Mr. Justice Douglas, with whom Chief Justice Warren, Mr. Justice Black and Mr. Justice Brennan concurred, wrote a dissenting opinion in which he expressed the view that a health official was not entitled, under the Fourth and Fourteenth Amendments, to enter a private dwelling without first having secured a warrant upon a showing of probable cause to make an inspection.
In State ex rel. Eaton v. Price (1958) 168 Ohio St. 123, 151 N.E.2d 523, a case decided one year prior to Frank v. State of Maryland, supra, the Ohio Supreme Court upheld the validity of a Dayton ordinance which was substantially identical with section 503 of the Housing Code in that it contained no requirement of probable cause and authorized the Housing Inspector to make inspections to determine the condition of dwellings, dwelling units, rooming houses, rooming units and premises within the city ‘in order that he may perform his duty of safeguarding the health and safety of the occupants of dwellings and of the general public.’ The ordinance required owners or occupants of such premises to allow entry for such inspection at any reasonable hour. Any person violating the ordinance was subject to fine, imprisonment, or both.
Defendant was convicted of violating said ordinance by refusing to admit a housing inspector to his premises.
The Ohio Supreme Court upheld the ordinance and the conviction was affirmed. The court concluded that the Fourth Amendment of the federal Constitution was inapplicable to the states and that the applicable provision of the state Constitution did not prohibit a reasonable search such as that authorized by the Dayton ordinance. The court, in so holding, commented at length upon the decision of the federal circuit of appeals in District of Columbia v. Little, supra, but chose to follow Givner v. State, supra, and the views expressed by the Holtzoff dissent in the Little case.
The decision in State ex rel. Eaton v. Price, supra, was appealed to the United States Supreme Court, which noted probable jurisdiction of the appeal, by a vote of four to four, less than one month after it had decided Frank v. State of Maryland, supra. (Ohio ex rel. Eaton v. Price (1959) 360 U.S. 246, 79 S.Ct. 978, 3 L.Ed.2d 1200.)2 Since the United States Supreme Court was equally divided, the case was not taken over by that court and the judgment of the Ohio Supreme Court was not affected.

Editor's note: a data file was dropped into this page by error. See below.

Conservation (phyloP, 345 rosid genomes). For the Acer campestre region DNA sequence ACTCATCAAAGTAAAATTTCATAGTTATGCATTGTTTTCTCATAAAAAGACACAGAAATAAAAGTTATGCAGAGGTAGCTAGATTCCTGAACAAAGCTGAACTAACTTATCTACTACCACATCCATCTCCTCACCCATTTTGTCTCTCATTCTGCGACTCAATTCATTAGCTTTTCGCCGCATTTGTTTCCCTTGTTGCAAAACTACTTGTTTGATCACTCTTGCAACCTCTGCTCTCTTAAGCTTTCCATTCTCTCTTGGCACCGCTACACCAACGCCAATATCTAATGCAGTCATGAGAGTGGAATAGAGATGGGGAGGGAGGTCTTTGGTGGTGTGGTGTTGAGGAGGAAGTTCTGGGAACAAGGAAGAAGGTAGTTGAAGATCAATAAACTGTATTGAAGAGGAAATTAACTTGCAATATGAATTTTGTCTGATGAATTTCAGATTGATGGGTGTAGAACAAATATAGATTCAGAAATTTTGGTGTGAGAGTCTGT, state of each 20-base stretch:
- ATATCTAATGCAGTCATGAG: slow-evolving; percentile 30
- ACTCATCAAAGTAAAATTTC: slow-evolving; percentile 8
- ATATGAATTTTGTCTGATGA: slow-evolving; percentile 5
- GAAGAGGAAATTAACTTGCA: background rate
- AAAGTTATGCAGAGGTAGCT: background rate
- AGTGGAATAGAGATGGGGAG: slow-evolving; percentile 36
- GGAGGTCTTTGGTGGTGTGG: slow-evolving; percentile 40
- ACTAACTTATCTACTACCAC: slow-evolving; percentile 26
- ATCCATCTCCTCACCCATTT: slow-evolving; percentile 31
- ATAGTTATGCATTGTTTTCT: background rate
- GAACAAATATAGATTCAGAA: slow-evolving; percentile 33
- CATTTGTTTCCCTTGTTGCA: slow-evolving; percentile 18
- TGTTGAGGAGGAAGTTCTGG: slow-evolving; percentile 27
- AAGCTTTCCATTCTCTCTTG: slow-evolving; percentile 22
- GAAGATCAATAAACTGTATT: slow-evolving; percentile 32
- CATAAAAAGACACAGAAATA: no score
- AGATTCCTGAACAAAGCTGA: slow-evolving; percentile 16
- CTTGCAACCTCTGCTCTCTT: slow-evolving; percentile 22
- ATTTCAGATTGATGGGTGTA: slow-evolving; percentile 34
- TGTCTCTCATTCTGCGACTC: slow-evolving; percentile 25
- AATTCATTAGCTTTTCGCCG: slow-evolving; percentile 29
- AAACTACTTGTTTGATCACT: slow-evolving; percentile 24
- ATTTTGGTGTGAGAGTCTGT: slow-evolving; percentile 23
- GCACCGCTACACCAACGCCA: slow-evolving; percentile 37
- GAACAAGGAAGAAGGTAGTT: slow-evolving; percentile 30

The most recent decision dealing with the validity of an inspection ordinance is City of St. Louis v. Evans (1960) Mo., 337 S.W.2d 948. The ordinance in that case authorized the building commissioner or his authorized agent to enter any structure or portion thereof when necessary in the performance of duty at any time between 9:00 a.m. and 6:00 p.m. or at any time it was necessary in his opinion. The ordinance further provided that if the right of entry were denied, the official might invoke the aid of the police department in order to gain such entry. Another ordinance designated as a misdemeanor offense hindering, obstructing, resisting or otherwise interfering with a city officer in the discharge of his official duties. Defendants Evans and Hourigan, the caretaker and the owner of a rooming house, refused to allow a city building inspector to enter certain portions of the building to ascertain whether they were being used in accordance with an existing occupancy permit and persisted in such refusal even after the inspector had enlisted the aid of a police officer. The two defendants were subsequently charged with a violation of the ordinance. Although the trial court entered judgment dismissing the prosecution and discharging the defendants, said judgment was reversed by the Missouri Supreme Court, which held that neither of the above-mentioned ordinances violated the privileges and immunities, equal protection or due process clauses of the Fourteenth Amendment to the federal Constitution or certain provisions of the state Constitution which prohibited unreasonable searches, self-incrimination and double jeopardy. The court pointed out, however, that since neither Evans nor Hourigan resided in the portion of the premises which the inspector sought to enter, the facts presented no issue as to their right of personal privacy or private residence.